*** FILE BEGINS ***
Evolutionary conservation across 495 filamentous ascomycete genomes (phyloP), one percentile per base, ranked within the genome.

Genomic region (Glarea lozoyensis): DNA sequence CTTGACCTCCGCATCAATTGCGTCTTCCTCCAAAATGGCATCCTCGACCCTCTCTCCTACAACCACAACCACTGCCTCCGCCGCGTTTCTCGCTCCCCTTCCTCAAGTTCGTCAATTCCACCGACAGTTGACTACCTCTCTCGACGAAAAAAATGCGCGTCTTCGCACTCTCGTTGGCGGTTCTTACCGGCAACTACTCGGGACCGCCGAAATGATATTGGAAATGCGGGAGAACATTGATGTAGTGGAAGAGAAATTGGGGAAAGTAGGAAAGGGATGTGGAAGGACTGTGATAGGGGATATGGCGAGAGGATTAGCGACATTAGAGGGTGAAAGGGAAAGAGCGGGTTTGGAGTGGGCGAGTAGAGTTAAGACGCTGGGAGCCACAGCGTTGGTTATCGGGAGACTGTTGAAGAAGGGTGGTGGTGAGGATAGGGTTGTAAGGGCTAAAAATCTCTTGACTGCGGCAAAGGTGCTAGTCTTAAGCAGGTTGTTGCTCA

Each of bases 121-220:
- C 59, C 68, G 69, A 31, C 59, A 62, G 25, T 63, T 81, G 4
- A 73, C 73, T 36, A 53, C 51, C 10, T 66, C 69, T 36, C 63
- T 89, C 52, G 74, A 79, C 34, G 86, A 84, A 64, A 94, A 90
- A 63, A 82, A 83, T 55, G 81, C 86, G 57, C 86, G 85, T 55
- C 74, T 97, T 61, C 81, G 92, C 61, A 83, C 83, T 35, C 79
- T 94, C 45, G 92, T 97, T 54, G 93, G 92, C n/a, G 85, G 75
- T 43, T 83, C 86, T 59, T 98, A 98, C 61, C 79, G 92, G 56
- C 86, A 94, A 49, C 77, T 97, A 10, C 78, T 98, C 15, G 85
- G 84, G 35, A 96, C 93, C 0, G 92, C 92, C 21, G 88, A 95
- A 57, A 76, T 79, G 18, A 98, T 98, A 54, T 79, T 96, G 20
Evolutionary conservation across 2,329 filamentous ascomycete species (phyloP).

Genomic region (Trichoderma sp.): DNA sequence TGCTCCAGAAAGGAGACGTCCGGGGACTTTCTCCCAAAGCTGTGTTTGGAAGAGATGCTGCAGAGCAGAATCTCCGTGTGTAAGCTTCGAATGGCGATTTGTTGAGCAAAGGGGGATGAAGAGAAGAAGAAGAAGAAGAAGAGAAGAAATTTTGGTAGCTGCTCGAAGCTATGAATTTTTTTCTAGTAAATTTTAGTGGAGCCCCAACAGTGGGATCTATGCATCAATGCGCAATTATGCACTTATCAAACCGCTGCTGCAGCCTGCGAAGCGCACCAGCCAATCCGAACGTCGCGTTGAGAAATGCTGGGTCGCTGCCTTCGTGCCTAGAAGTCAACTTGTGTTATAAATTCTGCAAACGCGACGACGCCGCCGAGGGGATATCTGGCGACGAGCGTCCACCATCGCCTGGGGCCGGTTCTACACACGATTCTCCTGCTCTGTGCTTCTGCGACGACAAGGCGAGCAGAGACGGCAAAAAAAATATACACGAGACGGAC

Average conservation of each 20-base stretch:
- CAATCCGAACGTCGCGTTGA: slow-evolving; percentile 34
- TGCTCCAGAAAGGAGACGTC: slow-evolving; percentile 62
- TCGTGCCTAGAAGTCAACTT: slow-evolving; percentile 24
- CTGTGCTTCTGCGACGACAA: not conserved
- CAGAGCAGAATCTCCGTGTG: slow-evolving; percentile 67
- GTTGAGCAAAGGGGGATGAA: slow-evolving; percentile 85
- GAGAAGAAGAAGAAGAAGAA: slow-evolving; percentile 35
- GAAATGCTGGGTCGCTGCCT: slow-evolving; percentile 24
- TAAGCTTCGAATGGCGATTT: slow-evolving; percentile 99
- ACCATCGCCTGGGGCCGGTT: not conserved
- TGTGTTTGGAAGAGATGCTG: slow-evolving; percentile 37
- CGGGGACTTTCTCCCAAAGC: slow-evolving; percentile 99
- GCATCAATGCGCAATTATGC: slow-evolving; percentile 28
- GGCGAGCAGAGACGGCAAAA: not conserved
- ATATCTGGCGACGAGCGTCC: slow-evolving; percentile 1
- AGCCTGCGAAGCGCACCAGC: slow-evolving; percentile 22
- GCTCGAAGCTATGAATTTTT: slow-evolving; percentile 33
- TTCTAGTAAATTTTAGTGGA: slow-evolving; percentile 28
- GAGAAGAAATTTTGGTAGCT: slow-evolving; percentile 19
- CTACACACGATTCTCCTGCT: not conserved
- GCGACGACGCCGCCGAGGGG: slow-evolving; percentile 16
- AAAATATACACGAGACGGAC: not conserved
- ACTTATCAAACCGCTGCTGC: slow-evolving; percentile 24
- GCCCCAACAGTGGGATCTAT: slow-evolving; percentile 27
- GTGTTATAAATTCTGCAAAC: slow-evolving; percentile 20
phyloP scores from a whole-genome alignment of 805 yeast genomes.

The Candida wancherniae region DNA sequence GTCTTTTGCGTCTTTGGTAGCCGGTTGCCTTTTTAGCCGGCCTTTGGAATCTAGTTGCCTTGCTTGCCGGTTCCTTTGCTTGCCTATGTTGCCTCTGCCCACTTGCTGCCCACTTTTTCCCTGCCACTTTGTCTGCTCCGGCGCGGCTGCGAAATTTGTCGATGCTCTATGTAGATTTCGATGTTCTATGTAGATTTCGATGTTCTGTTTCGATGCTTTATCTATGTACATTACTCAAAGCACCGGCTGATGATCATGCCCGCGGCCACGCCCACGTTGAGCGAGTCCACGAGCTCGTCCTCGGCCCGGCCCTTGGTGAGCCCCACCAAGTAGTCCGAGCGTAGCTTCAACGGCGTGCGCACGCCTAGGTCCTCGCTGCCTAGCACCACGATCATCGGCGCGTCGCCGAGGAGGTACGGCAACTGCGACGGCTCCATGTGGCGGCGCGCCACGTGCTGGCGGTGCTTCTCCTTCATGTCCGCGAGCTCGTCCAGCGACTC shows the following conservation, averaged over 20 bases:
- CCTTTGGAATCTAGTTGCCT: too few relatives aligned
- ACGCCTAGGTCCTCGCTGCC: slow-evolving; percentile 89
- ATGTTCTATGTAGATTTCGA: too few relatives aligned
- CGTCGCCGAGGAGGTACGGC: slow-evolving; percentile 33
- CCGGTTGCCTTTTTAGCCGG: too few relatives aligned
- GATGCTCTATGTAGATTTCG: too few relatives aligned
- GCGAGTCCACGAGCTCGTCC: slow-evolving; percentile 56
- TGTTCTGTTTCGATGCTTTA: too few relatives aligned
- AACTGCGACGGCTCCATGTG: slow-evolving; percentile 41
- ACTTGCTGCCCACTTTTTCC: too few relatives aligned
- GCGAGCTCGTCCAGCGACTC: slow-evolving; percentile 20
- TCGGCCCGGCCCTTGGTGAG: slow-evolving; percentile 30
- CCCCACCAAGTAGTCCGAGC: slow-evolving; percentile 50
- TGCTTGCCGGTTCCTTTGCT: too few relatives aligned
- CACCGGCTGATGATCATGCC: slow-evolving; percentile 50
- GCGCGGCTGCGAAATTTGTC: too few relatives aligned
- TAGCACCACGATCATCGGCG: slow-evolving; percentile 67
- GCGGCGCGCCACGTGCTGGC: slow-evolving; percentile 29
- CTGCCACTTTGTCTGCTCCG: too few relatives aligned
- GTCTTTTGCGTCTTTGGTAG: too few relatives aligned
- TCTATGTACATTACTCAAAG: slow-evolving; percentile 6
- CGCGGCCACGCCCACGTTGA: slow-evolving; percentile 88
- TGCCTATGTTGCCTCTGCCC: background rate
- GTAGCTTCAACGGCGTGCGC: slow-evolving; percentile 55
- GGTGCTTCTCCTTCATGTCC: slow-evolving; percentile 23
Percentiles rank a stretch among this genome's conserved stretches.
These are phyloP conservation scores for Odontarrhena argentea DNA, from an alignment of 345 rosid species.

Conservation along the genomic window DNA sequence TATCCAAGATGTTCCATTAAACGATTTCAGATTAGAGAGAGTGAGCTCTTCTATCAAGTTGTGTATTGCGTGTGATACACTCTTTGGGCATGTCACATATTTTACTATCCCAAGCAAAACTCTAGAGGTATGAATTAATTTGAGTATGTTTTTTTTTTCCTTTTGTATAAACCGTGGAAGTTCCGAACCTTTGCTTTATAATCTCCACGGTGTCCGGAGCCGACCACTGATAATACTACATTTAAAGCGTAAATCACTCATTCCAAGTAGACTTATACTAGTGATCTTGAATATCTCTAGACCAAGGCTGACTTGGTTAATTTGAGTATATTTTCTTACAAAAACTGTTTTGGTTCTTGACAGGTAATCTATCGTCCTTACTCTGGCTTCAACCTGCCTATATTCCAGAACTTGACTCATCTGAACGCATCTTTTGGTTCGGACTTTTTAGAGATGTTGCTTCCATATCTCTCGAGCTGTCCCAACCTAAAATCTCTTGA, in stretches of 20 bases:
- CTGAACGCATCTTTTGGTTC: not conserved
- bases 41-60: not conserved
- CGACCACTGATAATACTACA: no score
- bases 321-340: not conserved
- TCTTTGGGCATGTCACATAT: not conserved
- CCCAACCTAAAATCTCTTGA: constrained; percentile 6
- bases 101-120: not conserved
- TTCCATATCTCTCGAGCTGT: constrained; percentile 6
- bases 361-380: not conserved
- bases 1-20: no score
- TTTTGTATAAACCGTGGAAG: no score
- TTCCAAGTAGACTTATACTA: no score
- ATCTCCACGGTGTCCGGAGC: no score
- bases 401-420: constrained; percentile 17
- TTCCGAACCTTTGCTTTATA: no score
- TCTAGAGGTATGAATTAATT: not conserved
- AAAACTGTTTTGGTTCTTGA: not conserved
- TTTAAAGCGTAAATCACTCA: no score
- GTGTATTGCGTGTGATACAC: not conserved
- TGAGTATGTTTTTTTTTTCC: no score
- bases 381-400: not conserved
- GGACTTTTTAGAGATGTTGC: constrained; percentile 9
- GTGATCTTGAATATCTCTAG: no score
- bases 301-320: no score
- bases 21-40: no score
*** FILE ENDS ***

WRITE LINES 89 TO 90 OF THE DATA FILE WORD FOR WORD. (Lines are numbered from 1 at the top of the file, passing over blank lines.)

- TTTAAAGCGTAAATCACTCA: no score
- GTGTATTGCGTGTGATACAC: not conserved